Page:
Athens was battling a war of desperation when I arrived this year. Although, when I made it to Kythira, that great afternoon cloud still blew in from the west. The fennel plants still went to seed on time, and the cats slept in the shade of olive trees. I unpacked my bag that would last me seven weeks, and checked the fig trees for the first signs of fruit.
The radar was showing red and not much coastline. So we waited it out for one night, before me and my girl took off down the coast, arriving in the dark black night. I introduced myself to the man beside by the fire, but there wasn’t much in common, besides the fire. Casey was saying something about the tent and I forgot to bring the wine. But the stars were satisfying. And the last ones to bed, we poured a bucket of water over the performing embers, as we watched them fall offstage.
There was unusual excitement on the morning of Jazz and Olly’s wedding day. It was the first real wedding for some of us, but there was also a feeling, somehow reminiscent to the first day of school holidays. We couldn’t wait to go outside and do everything together right now and not go home until we had to.
As we arrived with tents and bottles and clothes spilling from our arms, I noticed Olly standing by the entrance with all the composure in the world, chest inflated and shoes perfectly white. I began to breathe as I congratulated the groom and looked up to the welcoming gumtrees and late afternoon sunlight. This was the beginning of Jazz and Olly’s day.
When I finished my second year of photography, our teacher gave me a small book of nude paintings. I thought it was a odd gift, albeit a symbol of maturity between the teacher and I. I never used the school’s darkroom again, although I’ve always remembered how mesmeric a woman’s body can be.
Equipment: Nikon F4s camera / 50mm f/1.8 lens / Kodak TRI-X film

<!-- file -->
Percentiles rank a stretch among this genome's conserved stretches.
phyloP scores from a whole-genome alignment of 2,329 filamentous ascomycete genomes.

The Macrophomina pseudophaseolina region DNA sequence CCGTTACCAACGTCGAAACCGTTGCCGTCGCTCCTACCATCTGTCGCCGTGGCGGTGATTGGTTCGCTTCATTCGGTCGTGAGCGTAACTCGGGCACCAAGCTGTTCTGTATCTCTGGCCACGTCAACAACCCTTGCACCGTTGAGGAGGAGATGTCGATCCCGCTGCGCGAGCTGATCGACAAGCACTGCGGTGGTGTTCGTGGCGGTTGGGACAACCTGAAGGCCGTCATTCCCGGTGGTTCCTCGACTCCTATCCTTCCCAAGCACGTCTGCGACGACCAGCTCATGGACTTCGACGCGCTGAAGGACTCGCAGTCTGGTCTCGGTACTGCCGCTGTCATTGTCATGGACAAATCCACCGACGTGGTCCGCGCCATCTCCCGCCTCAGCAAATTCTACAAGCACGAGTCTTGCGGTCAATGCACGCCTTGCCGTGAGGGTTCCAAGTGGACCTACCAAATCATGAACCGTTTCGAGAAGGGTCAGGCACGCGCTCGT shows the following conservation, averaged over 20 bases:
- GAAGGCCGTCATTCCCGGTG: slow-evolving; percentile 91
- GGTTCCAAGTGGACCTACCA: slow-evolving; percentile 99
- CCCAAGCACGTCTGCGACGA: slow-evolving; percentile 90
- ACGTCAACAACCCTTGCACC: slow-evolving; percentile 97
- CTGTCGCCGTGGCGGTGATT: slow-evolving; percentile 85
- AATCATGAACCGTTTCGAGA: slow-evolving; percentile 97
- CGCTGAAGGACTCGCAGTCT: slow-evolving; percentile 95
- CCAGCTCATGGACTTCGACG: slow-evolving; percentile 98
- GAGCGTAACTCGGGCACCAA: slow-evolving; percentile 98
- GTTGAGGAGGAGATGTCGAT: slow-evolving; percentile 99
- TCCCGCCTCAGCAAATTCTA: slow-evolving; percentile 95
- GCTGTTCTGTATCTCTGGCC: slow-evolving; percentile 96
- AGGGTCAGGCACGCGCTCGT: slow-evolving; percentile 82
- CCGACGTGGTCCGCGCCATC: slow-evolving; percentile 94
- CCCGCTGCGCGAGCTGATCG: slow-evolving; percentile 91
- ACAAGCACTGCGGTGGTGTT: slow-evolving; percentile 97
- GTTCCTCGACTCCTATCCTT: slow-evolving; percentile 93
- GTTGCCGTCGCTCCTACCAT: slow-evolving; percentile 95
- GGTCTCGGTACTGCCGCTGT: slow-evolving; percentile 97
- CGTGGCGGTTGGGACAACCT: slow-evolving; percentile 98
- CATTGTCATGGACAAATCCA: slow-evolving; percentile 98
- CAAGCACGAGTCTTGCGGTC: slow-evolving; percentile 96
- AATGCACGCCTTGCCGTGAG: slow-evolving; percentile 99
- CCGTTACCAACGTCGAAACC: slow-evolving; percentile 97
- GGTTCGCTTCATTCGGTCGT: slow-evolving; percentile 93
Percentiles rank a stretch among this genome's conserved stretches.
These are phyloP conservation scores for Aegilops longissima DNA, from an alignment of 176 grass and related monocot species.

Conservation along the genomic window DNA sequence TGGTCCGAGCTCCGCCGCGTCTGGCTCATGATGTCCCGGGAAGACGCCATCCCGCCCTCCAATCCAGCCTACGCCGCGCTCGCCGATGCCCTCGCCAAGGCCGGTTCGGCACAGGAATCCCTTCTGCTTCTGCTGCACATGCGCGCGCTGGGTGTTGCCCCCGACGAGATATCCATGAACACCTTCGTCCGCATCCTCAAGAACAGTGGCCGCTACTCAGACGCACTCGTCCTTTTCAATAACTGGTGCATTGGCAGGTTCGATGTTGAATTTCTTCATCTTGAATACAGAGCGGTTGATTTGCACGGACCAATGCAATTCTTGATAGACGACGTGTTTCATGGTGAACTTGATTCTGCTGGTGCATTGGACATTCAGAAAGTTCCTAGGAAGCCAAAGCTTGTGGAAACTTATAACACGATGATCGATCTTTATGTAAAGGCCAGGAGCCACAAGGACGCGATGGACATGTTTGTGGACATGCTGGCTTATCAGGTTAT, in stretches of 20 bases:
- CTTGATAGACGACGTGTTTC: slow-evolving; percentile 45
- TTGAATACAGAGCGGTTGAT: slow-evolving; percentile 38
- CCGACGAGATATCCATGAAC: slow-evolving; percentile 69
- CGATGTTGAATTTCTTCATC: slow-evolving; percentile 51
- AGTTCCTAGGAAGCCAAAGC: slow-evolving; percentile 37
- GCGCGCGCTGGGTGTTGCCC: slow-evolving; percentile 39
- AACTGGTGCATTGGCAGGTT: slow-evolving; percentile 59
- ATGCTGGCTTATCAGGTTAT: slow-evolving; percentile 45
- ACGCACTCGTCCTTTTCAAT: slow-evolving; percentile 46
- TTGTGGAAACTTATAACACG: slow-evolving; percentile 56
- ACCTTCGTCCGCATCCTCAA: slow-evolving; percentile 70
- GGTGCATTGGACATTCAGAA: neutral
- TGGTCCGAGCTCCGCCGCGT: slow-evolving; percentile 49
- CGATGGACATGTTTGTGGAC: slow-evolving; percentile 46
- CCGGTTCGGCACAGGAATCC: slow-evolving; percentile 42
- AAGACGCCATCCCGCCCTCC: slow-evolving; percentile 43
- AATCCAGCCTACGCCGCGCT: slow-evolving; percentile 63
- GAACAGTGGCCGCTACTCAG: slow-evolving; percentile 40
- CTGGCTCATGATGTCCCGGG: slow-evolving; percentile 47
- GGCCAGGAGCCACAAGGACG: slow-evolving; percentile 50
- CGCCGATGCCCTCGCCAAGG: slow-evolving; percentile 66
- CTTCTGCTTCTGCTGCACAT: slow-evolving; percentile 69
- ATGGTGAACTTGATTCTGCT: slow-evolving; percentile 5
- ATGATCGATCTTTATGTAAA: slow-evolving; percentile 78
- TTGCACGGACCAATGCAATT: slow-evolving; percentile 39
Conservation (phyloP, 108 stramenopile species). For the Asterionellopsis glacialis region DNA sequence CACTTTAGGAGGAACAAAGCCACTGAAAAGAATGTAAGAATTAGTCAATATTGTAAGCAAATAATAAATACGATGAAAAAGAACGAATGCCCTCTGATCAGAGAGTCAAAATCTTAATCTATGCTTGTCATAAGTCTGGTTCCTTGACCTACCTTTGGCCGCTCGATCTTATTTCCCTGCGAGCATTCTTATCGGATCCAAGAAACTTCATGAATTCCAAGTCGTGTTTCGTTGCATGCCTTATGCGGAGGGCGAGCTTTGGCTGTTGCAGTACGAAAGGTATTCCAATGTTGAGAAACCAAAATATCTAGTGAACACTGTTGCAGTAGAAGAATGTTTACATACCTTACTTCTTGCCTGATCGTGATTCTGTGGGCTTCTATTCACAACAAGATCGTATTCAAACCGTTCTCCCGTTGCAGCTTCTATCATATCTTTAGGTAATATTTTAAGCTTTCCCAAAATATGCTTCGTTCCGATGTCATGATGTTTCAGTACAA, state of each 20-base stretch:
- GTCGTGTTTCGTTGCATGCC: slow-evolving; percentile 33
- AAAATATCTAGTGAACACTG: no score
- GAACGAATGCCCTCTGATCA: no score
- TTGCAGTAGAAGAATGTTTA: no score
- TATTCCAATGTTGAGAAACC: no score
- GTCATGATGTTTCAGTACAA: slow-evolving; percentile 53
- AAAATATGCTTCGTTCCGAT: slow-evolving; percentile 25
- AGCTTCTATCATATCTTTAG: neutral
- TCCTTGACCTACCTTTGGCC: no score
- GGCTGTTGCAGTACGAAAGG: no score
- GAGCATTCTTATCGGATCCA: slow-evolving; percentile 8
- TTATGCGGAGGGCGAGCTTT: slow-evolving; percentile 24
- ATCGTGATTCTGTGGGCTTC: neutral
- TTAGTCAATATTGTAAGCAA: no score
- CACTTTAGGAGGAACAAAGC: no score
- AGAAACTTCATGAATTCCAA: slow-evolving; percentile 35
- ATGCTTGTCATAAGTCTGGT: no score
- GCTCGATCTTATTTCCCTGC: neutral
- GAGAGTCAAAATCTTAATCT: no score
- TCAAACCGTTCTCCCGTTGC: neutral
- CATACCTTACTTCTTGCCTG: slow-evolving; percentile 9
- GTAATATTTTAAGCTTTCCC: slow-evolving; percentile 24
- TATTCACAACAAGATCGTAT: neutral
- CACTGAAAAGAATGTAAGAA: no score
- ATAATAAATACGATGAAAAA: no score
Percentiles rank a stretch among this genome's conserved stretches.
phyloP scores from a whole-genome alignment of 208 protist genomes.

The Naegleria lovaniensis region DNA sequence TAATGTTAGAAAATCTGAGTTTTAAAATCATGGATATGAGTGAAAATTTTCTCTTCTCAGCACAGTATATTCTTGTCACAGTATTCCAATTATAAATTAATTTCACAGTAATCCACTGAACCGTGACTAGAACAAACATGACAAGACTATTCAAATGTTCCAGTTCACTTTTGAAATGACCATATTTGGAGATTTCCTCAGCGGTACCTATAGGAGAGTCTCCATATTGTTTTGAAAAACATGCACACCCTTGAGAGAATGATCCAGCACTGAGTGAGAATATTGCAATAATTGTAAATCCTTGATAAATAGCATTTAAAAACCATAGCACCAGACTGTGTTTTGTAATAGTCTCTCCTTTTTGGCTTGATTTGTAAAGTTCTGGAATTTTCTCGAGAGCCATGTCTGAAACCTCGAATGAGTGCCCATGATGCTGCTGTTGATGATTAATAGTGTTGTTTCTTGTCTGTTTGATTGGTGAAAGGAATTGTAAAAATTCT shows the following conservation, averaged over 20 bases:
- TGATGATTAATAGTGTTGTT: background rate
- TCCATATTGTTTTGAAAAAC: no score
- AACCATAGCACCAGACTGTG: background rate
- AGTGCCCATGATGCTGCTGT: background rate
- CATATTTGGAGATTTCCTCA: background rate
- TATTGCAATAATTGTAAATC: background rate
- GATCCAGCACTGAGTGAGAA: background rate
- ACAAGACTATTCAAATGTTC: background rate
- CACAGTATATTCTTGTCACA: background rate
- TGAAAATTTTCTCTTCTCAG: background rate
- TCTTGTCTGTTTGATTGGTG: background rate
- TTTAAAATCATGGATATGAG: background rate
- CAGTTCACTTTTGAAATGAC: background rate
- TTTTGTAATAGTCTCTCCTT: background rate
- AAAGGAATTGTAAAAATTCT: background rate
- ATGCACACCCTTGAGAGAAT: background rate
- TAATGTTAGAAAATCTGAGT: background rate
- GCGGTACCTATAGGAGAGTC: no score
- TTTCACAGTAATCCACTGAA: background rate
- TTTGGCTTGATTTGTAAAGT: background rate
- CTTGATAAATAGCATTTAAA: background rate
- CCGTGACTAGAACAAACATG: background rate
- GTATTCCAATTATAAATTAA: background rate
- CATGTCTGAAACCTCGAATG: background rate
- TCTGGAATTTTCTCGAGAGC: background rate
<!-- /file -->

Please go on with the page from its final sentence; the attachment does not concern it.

After a day of driving through the hot forest ranges, we descended into the Glenfalls campground. A freshwater river paralleled a long grass field, while kids strayed from their parents and waited for an early feed. And a young blue heeler named Gus, sat by his tree.
Australia began to incinerate with irrepressible bushfires for another summer, as the people peel singed eyelashes from their irises and amassed at the beach. I stood on the decking that led down to the water, watching over the colourful scenery of ocean and charcoaled skin. I thought of how the landscape was described to be 227 years ago, before the Indigenous land owners were massacred. The Aborigines had an inseparable relationship with fire, constantly burning off vegetation. Their understanding of native fauna and wildflowers was the catalyst for this unique technique known as fire-stick farming. It provided an enhanced visibility for hunting, allowing them to target their pray with greater ease. Trees looked as though they had been sporadically planted for human needs, with barrenness in between. The Kangaroo population was high, and bushfires were seldom.
And just at that moment, a couple of blokes dropped their Eski momentarily as they carried it down to Gunnamatta Beach.
Equipment: Mamiya 7 ii camera / 43mm lens / Ektar 100 film
I arrived in Wellington at around midnight, my girlfriend waiting to take me to her Dad’s farm. The next morning I roll over to the Hilux coming up the driveway, surfacing to get up and shake Mark’s hand. How are you mate? It’s a pleasure to be here. That aside we put on our boots and headed up into the ranges, looking for a spot to bury the last of Pop’s ashes. It’s the first time I’ve been four-wheel-driving before and I’m impressed by the regular things, such as our confusing ability to ignore roads. There’s no way we’ll get to the other side of that rock. Although I’m more impressed by Mark’s unrelenting confidence behind the wheel. Nah what are you talking about! We’ll get up here no problems! For a moment I didn’t notice the NZ accent as I grinned my head off.
These photos are from Spring. Melbourne and Byron Bay.